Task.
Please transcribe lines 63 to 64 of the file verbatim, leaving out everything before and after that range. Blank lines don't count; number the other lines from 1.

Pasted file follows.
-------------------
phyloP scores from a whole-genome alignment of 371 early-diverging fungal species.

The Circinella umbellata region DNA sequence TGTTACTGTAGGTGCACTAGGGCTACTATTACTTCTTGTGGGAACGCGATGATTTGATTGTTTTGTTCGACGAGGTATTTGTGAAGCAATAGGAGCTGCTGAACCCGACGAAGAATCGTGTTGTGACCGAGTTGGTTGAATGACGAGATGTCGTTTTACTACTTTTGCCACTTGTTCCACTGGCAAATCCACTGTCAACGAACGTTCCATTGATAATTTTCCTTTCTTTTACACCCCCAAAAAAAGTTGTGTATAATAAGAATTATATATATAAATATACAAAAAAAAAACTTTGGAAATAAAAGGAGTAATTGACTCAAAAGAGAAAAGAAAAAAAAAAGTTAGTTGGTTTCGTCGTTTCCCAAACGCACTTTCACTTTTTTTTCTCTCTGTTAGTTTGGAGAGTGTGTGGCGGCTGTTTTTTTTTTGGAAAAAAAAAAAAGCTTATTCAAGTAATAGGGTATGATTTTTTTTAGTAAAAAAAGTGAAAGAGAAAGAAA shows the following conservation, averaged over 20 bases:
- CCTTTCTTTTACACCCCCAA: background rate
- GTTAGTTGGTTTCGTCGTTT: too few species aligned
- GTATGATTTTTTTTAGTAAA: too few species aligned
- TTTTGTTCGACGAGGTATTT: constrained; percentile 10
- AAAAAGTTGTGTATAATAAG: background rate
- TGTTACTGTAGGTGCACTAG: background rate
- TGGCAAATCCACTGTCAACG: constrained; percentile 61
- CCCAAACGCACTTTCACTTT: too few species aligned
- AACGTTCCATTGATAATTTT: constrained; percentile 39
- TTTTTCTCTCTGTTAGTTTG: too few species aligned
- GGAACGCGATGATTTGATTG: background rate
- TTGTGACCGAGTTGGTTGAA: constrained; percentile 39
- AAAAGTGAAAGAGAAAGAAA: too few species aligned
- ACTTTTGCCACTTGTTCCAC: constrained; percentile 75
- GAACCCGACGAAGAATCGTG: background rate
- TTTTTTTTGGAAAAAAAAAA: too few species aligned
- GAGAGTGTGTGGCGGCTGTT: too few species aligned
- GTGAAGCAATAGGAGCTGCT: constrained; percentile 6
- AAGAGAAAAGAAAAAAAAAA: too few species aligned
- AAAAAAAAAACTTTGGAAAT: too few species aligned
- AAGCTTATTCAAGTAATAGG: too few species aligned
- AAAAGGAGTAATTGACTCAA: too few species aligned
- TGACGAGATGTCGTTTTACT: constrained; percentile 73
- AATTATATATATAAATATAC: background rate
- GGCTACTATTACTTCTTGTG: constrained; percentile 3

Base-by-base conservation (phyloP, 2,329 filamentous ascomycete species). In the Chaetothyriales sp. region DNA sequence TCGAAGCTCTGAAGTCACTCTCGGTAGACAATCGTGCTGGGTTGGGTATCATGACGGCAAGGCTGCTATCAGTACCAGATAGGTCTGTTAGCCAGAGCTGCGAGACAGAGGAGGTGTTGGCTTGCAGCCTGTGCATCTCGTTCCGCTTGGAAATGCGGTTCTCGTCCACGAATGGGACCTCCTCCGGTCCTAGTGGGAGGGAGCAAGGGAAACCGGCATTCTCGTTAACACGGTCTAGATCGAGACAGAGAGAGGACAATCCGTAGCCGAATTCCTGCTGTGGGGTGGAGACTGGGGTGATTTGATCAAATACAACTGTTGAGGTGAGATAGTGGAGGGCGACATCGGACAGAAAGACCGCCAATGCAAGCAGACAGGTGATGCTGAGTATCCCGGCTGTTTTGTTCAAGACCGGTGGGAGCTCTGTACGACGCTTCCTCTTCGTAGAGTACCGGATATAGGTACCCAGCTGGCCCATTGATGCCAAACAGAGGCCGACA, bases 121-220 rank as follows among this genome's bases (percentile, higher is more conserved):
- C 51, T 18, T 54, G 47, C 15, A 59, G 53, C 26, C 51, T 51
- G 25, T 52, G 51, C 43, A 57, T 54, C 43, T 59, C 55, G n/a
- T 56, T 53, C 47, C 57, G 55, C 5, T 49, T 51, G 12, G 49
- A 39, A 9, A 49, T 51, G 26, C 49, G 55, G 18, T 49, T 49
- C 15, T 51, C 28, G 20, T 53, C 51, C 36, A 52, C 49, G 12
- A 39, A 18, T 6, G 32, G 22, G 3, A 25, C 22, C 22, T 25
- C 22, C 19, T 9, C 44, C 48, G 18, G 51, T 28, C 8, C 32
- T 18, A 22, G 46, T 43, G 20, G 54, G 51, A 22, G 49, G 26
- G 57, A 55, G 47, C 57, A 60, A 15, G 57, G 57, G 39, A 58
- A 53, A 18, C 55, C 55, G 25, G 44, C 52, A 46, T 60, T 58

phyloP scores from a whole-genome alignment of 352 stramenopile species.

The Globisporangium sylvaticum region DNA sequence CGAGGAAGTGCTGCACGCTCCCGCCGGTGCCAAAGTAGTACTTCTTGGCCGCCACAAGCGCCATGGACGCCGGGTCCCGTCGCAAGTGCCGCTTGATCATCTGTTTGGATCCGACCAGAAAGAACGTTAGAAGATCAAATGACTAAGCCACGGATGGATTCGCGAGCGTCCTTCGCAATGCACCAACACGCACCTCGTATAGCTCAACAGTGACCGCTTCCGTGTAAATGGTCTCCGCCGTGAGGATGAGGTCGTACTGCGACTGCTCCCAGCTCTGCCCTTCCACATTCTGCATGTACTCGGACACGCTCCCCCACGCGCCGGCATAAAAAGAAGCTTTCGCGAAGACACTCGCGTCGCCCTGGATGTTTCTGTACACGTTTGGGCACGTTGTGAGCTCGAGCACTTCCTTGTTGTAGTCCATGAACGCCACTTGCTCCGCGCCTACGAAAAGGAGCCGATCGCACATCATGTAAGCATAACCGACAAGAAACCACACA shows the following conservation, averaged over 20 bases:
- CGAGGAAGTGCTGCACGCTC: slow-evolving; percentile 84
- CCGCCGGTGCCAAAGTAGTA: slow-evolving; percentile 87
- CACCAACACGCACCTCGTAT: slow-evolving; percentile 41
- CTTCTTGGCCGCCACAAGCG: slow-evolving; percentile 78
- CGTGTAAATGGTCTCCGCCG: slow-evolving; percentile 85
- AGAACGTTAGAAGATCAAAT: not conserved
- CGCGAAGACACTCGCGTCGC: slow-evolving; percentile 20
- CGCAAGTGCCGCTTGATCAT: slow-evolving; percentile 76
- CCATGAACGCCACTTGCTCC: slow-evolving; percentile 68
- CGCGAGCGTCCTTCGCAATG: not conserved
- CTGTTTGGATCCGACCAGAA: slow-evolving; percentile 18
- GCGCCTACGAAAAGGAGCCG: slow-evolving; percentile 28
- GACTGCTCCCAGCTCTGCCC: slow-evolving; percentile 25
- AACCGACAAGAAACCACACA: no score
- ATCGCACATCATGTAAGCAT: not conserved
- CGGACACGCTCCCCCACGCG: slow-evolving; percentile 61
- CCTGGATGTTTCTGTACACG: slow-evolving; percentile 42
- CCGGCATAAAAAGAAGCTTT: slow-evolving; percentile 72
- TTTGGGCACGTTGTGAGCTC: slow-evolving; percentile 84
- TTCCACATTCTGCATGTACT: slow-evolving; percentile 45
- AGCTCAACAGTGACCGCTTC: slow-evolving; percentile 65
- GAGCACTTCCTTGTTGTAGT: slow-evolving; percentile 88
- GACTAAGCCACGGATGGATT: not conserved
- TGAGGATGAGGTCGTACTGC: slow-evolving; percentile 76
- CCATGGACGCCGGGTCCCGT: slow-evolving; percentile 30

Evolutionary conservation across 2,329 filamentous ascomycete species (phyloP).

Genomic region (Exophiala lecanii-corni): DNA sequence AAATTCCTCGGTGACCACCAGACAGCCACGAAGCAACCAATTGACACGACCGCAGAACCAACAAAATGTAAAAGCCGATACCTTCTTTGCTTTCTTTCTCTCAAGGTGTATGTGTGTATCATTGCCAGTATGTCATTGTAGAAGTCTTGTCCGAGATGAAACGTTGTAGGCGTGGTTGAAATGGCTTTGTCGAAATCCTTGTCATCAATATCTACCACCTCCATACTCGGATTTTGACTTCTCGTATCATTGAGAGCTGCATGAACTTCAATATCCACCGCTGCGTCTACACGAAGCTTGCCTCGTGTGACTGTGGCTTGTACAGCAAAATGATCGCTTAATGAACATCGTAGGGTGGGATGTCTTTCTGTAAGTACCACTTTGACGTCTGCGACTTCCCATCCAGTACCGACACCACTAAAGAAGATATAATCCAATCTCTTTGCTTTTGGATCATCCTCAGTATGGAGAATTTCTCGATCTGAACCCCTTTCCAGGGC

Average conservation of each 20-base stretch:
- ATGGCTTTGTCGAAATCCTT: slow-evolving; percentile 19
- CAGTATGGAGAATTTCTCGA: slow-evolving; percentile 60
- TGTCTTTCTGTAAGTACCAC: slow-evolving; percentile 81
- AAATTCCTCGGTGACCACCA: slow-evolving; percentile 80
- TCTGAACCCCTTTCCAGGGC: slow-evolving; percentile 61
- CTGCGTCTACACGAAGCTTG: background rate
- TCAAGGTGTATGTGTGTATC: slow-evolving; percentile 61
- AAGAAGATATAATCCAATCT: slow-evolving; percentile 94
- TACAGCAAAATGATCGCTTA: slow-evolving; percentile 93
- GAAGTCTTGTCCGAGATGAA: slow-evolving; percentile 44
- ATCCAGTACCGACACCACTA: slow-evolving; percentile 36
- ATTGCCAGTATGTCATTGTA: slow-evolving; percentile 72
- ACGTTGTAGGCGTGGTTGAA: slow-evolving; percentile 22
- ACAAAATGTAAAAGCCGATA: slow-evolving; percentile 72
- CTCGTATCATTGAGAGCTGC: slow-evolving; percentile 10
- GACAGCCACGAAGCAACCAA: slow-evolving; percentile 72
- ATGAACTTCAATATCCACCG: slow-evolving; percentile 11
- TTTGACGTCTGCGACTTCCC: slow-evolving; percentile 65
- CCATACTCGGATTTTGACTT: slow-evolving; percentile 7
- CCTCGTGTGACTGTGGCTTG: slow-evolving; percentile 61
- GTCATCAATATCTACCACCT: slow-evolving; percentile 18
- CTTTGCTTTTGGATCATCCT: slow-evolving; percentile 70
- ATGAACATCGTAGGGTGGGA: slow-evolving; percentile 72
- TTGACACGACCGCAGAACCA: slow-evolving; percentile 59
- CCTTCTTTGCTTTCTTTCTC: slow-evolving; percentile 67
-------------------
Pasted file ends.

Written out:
- GACTAAGCCACGGATGGATT: not conserved
- TGAGGATGAGGTCGTACTGC: slow-evolving; percentile 76